You’ll need:

  • Espresso machine.
  • 19g of finely ground coffee.
  • Tamper.
  • Milk thermometer.
  • Milk pitcher.
  • Milk.
  • Your favorite cup or glass.

Step 1 – Brew some espresso

First, we’ll pull two shots of espresso. Add 19g of ground coffee to the espresso machine’s portafilter. Using the tamper, press down the coffee into a tight puck. Now place the portafilter into the group head. Put your cup or glass under the portafilter and start the shot.

Step 2 – Steam your milk

Once your espresso is ready, we can start steaming the milk. Pour some milk into your milk pitcher. Use enough for the cup you’ll be using. 

Place the tip of the steam wand below the surface of the milk and engage the steam wand. 

As the milk spins, add a small amount of air by dipping the milk pitcher slightly. This will allow the steam wand to rise slightly, working air into the milk. Spin the milk until it reaches around 55 degrees celsius. Then turn off the steam, remove the pitcher and wipe the steam wand, followed by a purge to clear any milk stuck inside. 

Step 3 – Pour your delicious latte.

Give the espresso a swirl, then pour the milk into the espresso. Pour in a circular motion, like you are blending the milk into the coffee. Try to pour some latte art and you’re done! 

Enjoy your tasty latte!


Differences Between Flat White and Latte


Both the flat white and the latte use the same coffee. You can use premium Cuban coffee or even a berry-forward Kenyan coffee. Use either one or two shots— it varies from cafe to cafe and country to country.  


Often the only difference between a latte and a flat white is that a latte has slightly thicker, foamier milk. While this isn’t always the case, it is probably the biggest difference between the two drinks. If you want to try something different from either drink, try adding a light vegan coffee creamer that will turn your latte into a breve!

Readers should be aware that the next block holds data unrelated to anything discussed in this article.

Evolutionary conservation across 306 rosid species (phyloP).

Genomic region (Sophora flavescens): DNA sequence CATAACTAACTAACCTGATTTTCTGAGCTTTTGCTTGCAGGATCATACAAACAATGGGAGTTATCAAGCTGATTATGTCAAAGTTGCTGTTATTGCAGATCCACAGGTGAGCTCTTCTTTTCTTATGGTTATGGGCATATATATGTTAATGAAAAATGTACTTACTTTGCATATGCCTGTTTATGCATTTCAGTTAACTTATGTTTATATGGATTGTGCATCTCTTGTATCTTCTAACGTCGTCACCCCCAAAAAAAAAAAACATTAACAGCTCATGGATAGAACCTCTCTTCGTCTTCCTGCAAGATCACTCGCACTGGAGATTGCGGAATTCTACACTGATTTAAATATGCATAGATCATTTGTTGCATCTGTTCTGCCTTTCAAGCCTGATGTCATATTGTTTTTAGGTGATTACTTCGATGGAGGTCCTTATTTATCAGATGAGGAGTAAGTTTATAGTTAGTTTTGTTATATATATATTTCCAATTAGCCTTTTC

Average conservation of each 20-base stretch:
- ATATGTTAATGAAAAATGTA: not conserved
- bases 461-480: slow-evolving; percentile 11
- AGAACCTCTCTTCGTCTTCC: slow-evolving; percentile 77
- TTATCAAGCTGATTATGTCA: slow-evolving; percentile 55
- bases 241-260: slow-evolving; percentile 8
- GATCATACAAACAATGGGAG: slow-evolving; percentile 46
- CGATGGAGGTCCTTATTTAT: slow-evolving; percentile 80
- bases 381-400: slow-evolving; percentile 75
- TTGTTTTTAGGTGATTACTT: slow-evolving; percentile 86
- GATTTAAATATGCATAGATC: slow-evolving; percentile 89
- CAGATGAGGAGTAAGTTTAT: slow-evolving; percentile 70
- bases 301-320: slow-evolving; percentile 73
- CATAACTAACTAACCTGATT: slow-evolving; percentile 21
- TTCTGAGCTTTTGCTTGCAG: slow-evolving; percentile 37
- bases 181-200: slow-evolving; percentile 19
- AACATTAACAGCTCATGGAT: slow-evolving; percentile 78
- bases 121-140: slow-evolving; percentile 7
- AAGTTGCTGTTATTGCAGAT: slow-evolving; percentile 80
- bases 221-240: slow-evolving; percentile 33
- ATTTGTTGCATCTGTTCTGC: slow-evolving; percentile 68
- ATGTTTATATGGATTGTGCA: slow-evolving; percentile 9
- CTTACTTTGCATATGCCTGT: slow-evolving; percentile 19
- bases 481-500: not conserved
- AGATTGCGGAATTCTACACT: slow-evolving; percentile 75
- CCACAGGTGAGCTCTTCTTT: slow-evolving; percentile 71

Pouring Process

Using a slow, circular pattern, both coffees are poured in the same way. Though many people know a nice pattern on a coffee as latte art, almost all good cafes serve flat whites with art on top too!  


Traditionally, a latte is served in a glass, while a flat white is served in a cup. This isn’t really the way anymore as many cafes no longer use glasses for their drinks. 

Does More SpendingMean More Quality

When it comes to buying both a flat white and a latte in a cafe, spending more doesn’t always buy you a tastier coffee. Many chain stores make a terrible latte and an awful flat white. And these same chain stores charge far more than most very high-quality specialty coffee shops. A good latte will never be dirt cheap, but an expensive one won’t always be good.

It’s entirely up to the coffee and milk used, and just as importantly, the barista’s skill in making the drink. 

Do’s and Don’ts With Flat White Coffee

Do’s and Don’ts With Flat White Coffee


  • Do try a flat white if you visit Australia or New Zealand. It really is something special!
  • Do use quality espresso. If you don’t use good coffee, you’ll be able to taste it in your flat white.